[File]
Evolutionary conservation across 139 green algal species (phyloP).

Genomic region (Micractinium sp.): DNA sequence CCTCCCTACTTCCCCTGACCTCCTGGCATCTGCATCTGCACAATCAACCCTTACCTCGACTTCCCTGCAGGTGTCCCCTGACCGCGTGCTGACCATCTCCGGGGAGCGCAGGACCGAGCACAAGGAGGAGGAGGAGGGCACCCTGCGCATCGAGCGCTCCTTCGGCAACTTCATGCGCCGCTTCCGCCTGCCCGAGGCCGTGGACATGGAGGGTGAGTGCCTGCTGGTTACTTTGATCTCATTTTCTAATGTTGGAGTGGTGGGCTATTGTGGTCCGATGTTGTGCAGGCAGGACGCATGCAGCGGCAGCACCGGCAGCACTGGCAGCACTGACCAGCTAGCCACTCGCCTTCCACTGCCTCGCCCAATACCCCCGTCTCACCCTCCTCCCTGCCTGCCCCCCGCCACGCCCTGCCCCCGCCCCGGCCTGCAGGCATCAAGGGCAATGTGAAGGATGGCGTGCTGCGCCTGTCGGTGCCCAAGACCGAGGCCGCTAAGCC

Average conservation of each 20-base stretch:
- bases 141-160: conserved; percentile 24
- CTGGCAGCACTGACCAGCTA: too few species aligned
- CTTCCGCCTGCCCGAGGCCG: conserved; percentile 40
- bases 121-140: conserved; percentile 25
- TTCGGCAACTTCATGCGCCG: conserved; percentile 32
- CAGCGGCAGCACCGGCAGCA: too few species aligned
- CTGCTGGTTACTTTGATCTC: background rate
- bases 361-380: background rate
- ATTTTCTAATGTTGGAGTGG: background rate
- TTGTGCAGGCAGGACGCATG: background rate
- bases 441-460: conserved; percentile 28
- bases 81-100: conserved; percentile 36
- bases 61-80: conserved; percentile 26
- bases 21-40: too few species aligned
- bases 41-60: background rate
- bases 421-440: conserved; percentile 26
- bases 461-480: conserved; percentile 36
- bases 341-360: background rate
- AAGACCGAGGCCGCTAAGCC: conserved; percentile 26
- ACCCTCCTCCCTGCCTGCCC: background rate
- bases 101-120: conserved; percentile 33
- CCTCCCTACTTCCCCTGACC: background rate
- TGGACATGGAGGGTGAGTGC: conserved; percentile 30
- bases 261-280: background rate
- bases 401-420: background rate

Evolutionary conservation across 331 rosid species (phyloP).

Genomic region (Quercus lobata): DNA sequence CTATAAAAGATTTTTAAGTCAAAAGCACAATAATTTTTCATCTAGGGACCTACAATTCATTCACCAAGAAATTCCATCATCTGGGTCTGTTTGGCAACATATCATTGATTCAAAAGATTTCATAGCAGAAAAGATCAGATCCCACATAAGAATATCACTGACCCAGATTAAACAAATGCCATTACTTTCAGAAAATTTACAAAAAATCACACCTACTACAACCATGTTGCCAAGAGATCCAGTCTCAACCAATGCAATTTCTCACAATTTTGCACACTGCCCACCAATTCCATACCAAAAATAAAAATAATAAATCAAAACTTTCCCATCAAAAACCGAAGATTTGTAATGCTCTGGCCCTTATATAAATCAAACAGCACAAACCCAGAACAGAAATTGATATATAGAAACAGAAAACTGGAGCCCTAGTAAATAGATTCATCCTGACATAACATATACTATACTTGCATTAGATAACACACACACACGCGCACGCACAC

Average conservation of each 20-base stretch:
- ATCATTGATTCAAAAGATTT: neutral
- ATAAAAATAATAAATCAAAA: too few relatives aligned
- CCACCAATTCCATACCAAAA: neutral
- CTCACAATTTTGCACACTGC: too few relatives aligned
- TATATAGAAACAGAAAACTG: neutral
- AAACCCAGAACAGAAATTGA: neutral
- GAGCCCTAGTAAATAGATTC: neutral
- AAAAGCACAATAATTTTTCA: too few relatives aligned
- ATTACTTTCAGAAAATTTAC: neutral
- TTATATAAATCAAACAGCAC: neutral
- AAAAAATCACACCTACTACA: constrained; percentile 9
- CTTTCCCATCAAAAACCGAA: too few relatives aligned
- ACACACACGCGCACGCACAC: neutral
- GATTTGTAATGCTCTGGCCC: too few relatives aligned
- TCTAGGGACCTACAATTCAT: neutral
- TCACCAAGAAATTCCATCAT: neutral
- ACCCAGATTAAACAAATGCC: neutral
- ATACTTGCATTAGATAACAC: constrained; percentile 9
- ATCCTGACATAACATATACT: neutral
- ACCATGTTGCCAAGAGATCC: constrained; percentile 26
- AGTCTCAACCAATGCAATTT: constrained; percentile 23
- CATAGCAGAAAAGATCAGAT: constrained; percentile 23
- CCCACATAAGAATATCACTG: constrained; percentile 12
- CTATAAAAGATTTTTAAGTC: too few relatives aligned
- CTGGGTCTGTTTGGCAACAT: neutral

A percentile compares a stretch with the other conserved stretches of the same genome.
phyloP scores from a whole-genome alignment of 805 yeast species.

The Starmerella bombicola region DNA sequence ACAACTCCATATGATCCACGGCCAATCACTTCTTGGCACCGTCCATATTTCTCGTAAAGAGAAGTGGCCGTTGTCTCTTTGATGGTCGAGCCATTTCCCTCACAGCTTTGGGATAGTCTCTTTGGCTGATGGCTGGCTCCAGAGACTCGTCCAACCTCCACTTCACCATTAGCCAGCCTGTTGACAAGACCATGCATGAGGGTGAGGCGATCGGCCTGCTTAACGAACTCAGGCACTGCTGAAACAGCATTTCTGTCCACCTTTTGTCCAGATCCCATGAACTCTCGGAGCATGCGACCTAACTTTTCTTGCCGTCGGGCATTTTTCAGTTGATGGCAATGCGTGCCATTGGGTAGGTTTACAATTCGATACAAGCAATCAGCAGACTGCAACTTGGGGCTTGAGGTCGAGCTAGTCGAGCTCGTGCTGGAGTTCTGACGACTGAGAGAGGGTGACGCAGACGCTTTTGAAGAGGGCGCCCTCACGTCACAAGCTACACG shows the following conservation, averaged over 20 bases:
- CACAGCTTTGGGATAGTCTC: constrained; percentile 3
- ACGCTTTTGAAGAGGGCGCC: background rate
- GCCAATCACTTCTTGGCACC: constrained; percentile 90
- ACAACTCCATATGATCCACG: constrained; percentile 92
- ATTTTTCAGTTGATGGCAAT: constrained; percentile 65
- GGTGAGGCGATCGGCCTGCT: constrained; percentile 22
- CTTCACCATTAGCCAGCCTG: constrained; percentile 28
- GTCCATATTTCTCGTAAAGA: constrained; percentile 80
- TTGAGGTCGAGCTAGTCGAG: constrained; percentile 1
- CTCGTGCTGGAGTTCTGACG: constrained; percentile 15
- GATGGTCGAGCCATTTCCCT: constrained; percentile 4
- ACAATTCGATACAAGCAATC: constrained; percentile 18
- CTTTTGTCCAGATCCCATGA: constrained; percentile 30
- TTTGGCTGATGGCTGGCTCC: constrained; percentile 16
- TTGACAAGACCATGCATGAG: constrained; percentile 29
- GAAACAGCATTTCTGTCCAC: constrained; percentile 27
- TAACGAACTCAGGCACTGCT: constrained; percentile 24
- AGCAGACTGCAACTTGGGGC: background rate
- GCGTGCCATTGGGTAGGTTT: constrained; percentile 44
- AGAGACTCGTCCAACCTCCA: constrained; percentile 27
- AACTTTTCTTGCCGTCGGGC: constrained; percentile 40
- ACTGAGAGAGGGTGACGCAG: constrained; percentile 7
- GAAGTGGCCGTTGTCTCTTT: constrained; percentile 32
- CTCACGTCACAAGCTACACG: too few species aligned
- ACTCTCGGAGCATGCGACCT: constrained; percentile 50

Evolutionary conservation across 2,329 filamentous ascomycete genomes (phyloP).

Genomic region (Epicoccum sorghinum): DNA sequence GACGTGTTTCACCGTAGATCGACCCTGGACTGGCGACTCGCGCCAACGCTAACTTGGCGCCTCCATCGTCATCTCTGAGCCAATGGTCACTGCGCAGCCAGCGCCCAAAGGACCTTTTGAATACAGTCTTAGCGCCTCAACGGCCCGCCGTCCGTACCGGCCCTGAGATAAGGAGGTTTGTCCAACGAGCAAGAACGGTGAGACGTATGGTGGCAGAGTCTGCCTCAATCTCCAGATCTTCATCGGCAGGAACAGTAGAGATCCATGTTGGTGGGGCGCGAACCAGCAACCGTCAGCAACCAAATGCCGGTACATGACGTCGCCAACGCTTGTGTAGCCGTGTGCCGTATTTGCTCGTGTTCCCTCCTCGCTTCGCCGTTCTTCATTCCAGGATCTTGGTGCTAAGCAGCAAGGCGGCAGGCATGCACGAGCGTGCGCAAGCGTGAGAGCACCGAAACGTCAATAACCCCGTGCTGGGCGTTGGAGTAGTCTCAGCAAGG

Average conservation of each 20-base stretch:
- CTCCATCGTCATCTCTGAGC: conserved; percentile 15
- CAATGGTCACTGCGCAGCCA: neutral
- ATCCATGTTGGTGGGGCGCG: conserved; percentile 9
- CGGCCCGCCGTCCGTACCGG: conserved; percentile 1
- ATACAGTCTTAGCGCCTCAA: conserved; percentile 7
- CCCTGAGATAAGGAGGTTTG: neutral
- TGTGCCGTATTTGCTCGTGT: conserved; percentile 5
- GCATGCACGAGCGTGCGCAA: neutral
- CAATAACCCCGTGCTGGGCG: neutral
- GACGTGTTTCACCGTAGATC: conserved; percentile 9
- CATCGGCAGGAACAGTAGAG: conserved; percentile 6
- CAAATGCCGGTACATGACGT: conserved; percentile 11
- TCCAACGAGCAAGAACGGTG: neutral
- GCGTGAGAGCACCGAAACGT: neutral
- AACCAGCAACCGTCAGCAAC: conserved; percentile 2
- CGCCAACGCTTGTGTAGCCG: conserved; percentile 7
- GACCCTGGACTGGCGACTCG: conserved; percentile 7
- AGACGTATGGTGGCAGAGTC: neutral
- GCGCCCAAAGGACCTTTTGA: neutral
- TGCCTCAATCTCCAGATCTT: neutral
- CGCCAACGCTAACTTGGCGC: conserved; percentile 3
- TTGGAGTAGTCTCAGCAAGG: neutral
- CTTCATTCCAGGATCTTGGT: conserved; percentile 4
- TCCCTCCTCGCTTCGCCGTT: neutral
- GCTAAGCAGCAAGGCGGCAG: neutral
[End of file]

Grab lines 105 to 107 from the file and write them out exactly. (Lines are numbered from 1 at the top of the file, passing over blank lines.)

- AGACGTATGGTGGCAGAGTC: neutral
- GCGCCCAAAGGACCTTTTGA: neutral
- TGCCTCAATCTCCAGATCTT: neutral